Setting up an Audio Interface

  • Live Versions: All
  • Operating System: All

What is an audio interface?

An audio interface allows you to connect microphones, instruments and other sources to your computer, so that you can record them into Live. Audio interfaces generally improve the sound quality, allow you to achieve less latency and give you more options such as multiple inputs and outputs as well as record monitoring capabilities.

How to set up your audio interface

Most external audio interfaces use either USB, Thunderbolt or Firewire to connect to your computer. A USB interface is used for this example.

  1. Firstly, download and install the latest driver for your audio interface (if available). On Mac this is a Core Audio driver, on Windows there are various driver types available but ASIO is the best option. Windows users also have the option to install Asio4All which is a freeware universal audio driver. 
  2. Connect the USB cable between your computer and the interface. We recommend that you never connect audio interfaces to a USB hub, but always directly to the computer's port.
  3. Open Live's preferences to the Audio tab.
  4. Click on Driver Type and select CoreAudio (Mac) or ASIO (Windows):Capture.JPG
  5. On Mac, you can choose separate devices for both input and output, or you can choose to deactivate one of them (set to "No Device"):Screen_Shot_2018-01-11_at_17.18.09.png
  6. Input and Output Config lets you activate the inputs and outputs that you need. If you have a basic audio interface with 2 inputs and 2 outputs, these will be automatically selected in Live. Only activate the ones you need, to save CPU. In Live 10 you can rename all inputs and outputs for convenience: External_Hardware_with_Live_2018-01-12_at_17.37.19.png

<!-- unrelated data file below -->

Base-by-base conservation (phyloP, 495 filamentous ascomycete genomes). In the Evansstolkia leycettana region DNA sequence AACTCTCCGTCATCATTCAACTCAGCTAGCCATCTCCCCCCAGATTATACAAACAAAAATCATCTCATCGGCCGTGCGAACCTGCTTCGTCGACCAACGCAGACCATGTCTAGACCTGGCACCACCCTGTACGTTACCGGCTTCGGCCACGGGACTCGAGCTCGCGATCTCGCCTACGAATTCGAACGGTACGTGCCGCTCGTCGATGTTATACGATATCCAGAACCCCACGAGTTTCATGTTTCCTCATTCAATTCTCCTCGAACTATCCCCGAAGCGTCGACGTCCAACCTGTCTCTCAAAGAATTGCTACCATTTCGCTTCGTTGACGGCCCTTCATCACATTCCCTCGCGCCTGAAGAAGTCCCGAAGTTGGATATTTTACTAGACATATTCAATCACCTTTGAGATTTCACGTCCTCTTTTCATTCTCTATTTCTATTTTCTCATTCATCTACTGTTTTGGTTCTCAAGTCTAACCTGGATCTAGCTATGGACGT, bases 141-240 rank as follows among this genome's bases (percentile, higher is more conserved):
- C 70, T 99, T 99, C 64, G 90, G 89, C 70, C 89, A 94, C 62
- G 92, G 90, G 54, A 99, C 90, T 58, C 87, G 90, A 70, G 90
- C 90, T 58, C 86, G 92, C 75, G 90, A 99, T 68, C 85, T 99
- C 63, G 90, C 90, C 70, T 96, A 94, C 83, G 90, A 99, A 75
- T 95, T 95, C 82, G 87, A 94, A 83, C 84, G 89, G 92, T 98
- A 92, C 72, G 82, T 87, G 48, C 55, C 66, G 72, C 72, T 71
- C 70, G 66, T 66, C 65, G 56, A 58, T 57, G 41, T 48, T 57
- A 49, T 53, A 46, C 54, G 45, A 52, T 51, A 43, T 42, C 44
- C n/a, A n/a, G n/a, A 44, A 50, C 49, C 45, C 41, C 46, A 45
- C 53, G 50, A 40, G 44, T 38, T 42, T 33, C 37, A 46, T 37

7. The default In/out sample rate is set to 44100 Hz. Using the chooser menu the quality can be increased to higher settings if needed:Capture2.JPG
  8. The buffer size can be set in powers of two starting at 32 samples. The lower the buffer size, the less latency, however the CPU load also increases. We recommend 256 or 512 as a good compromise. Find out more how to reduce latency in this article.Overall_Latency.png
  9. On Windows you might have to open the control panel of audio interface to adjust this, by clicking Hardware Setup:Overall_Latency.png

Connecting headphones and speakers to your audio interface

Make sure your monitor speakers are switched off before connecting the audio cables between your speakers and audio interface. Connect the inputs on your speakers to the outputs on your interface. If your interface has a volume dial, make sure this is turned down to the minimum.

Now plug your headphones into your interface’s headphone port. Finally turn on your monitor speakers, then you can increase the volume dial on your interface until you can hear something.